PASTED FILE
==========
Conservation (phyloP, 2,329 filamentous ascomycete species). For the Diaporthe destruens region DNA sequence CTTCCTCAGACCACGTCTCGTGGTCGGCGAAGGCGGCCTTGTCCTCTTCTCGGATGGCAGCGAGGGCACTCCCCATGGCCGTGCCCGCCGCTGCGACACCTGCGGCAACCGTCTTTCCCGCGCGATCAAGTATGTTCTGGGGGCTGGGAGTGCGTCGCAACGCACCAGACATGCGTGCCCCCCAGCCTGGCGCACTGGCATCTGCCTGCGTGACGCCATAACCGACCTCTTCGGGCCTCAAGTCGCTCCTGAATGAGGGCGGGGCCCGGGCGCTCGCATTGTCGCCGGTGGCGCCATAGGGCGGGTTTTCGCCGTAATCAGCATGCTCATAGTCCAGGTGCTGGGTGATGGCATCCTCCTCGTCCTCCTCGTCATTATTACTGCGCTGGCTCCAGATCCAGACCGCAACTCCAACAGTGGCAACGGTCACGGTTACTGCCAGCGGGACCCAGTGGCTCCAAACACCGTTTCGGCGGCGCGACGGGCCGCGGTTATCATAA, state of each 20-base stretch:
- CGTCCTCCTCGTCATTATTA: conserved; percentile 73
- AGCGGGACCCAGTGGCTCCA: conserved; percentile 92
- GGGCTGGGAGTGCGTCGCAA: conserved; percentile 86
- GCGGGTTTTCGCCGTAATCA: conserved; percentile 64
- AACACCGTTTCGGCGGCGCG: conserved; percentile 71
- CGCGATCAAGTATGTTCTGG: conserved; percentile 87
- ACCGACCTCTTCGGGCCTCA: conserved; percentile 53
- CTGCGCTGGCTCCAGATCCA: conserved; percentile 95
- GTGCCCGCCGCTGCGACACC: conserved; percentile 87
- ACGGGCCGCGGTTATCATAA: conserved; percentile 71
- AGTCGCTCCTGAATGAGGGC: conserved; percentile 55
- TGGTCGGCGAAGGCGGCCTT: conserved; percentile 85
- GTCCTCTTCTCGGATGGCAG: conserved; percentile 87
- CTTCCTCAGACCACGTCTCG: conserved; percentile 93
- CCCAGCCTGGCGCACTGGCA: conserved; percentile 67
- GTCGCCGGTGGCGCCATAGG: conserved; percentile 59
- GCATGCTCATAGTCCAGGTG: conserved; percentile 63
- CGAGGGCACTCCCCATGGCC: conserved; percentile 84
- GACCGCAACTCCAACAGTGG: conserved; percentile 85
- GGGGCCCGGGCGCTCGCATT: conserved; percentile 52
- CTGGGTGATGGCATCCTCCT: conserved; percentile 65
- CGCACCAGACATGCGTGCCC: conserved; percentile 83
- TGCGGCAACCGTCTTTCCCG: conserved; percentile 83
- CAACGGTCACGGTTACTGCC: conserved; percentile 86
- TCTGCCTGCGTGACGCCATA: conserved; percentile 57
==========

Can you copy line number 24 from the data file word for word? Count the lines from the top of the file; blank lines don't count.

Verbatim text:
- TGCGGCAACCGTCTTTCCCG: conserved; percentile 83